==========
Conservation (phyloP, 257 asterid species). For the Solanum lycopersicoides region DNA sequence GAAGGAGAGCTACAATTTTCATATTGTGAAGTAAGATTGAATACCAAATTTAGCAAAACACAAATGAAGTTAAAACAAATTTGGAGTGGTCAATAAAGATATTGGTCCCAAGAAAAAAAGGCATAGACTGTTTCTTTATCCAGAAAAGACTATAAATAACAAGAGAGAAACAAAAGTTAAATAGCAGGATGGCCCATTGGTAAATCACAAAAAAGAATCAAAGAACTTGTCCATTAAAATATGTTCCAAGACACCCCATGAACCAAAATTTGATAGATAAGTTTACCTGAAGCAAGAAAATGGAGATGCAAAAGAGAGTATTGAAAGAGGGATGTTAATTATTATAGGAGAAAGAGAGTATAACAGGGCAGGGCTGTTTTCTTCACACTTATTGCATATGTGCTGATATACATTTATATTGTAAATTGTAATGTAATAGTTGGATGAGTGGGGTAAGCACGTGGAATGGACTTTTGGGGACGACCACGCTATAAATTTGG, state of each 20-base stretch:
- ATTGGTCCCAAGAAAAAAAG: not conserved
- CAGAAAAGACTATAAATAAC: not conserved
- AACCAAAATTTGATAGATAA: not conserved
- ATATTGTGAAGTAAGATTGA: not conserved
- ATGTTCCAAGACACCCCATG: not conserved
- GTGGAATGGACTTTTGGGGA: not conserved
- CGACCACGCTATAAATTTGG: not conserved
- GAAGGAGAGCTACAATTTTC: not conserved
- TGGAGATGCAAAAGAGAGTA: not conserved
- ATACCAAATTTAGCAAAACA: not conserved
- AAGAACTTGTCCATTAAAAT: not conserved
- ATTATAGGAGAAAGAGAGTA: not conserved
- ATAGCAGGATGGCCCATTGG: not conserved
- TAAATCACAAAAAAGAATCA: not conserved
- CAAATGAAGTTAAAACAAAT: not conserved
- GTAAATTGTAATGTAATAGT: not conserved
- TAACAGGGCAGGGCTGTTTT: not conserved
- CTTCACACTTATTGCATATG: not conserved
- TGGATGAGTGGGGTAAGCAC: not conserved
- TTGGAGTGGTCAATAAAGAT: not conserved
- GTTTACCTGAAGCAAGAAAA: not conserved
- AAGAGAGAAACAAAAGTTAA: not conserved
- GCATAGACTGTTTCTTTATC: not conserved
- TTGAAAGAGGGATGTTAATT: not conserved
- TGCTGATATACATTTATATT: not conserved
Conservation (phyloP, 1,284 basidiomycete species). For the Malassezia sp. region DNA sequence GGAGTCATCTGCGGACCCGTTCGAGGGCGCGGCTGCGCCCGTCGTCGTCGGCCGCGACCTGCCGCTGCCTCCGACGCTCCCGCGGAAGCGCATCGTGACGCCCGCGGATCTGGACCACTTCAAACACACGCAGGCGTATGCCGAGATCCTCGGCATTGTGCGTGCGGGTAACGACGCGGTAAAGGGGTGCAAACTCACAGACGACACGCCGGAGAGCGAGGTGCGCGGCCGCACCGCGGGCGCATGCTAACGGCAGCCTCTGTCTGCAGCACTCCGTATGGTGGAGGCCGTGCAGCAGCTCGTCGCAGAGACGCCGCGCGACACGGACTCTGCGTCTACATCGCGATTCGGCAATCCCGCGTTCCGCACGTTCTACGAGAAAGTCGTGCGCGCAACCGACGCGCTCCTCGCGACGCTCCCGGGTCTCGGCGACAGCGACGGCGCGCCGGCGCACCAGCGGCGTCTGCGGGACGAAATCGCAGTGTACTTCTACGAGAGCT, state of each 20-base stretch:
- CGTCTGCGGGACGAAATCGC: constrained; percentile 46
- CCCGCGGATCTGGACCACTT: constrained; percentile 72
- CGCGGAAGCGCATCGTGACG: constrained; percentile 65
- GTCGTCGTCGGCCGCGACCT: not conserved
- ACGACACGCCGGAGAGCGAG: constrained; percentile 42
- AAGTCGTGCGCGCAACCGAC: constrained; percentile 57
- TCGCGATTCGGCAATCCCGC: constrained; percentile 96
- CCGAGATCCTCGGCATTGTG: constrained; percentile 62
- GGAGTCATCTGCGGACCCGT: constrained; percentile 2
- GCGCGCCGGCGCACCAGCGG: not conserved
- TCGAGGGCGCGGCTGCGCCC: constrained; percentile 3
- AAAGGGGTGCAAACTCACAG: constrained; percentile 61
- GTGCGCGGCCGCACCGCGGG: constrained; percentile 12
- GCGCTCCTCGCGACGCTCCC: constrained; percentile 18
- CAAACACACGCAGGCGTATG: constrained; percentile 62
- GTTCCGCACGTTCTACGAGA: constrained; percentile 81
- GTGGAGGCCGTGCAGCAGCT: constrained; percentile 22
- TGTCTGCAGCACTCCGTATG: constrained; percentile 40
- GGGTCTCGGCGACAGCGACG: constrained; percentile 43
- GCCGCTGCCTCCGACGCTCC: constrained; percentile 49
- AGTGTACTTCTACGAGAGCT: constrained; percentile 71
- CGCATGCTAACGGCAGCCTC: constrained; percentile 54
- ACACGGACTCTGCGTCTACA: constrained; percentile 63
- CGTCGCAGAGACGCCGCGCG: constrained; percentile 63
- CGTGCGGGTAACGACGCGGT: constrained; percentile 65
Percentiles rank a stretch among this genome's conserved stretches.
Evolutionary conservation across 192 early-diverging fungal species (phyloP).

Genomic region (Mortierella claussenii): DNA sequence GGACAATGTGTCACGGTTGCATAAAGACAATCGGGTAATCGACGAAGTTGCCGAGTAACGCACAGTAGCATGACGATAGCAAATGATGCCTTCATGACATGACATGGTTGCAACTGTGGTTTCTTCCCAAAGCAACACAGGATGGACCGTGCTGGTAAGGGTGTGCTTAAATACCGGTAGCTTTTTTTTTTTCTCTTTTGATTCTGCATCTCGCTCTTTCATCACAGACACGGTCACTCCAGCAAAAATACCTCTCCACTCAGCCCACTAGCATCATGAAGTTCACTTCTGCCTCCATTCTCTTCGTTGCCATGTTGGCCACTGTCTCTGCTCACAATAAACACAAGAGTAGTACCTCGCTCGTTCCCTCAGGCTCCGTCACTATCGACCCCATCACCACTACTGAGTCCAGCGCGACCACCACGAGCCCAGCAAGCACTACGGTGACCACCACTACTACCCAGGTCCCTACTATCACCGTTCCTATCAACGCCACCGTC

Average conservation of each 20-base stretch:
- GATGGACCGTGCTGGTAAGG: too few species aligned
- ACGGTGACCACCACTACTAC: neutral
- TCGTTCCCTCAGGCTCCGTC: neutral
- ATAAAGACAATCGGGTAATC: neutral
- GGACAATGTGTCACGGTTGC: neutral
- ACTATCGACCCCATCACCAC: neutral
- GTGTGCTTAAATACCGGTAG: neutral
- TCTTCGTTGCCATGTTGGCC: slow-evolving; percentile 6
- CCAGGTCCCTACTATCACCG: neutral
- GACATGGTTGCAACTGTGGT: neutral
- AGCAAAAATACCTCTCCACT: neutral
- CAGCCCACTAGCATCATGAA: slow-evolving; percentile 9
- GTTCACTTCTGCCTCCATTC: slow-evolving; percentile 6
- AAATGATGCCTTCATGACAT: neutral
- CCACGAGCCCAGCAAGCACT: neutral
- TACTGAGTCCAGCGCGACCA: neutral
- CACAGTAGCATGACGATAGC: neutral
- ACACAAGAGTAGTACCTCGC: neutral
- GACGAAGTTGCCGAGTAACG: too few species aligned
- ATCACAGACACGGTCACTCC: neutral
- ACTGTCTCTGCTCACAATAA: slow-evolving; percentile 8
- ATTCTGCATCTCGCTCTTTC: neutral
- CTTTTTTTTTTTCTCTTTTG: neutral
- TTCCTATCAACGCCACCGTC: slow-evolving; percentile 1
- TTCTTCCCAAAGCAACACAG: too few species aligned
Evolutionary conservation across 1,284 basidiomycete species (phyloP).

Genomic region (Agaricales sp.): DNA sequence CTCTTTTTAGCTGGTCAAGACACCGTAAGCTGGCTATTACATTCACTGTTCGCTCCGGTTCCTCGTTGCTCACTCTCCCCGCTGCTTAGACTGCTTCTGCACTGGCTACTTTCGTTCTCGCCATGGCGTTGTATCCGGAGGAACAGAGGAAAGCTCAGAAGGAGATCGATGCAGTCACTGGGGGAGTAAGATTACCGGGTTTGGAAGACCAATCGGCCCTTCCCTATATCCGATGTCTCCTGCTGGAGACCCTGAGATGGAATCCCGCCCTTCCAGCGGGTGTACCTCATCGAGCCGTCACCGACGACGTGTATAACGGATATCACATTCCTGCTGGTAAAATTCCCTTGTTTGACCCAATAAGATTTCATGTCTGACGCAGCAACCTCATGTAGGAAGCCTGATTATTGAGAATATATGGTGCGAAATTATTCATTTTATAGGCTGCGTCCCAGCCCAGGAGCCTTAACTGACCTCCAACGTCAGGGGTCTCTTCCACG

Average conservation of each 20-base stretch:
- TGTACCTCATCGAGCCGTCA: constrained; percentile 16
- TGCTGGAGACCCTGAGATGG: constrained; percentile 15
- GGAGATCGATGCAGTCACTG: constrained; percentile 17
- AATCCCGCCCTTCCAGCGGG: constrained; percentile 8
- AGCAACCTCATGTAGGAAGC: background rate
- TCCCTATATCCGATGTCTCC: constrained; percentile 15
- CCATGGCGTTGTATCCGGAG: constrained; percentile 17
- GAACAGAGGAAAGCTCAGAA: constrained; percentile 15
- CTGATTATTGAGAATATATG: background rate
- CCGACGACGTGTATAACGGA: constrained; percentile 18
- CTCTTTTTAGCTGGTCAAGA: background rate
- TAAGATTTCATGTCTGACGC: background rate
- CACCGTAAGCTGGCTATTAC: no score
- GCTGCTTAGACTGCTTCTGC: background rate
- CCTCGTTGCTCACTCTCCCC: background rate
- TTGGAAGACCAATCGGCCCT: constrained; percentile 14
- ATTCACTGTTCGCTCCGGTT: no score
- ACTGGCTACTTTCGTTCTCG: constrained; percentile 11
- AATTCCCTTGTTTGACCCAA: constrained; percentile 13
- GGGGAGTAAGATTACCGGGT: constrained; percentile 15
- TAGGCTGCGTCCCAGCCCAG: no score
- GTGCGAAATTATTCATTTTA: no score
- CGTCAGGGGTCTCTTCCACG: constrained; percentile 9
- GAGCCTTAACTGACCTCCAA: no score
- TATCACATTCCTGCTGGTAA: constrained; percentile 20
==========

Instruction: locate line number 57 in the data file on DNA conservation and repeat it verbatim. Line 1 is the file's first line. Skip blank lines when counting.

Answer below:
- GATGGACCGTGCTGGTAAGG: too few species aligned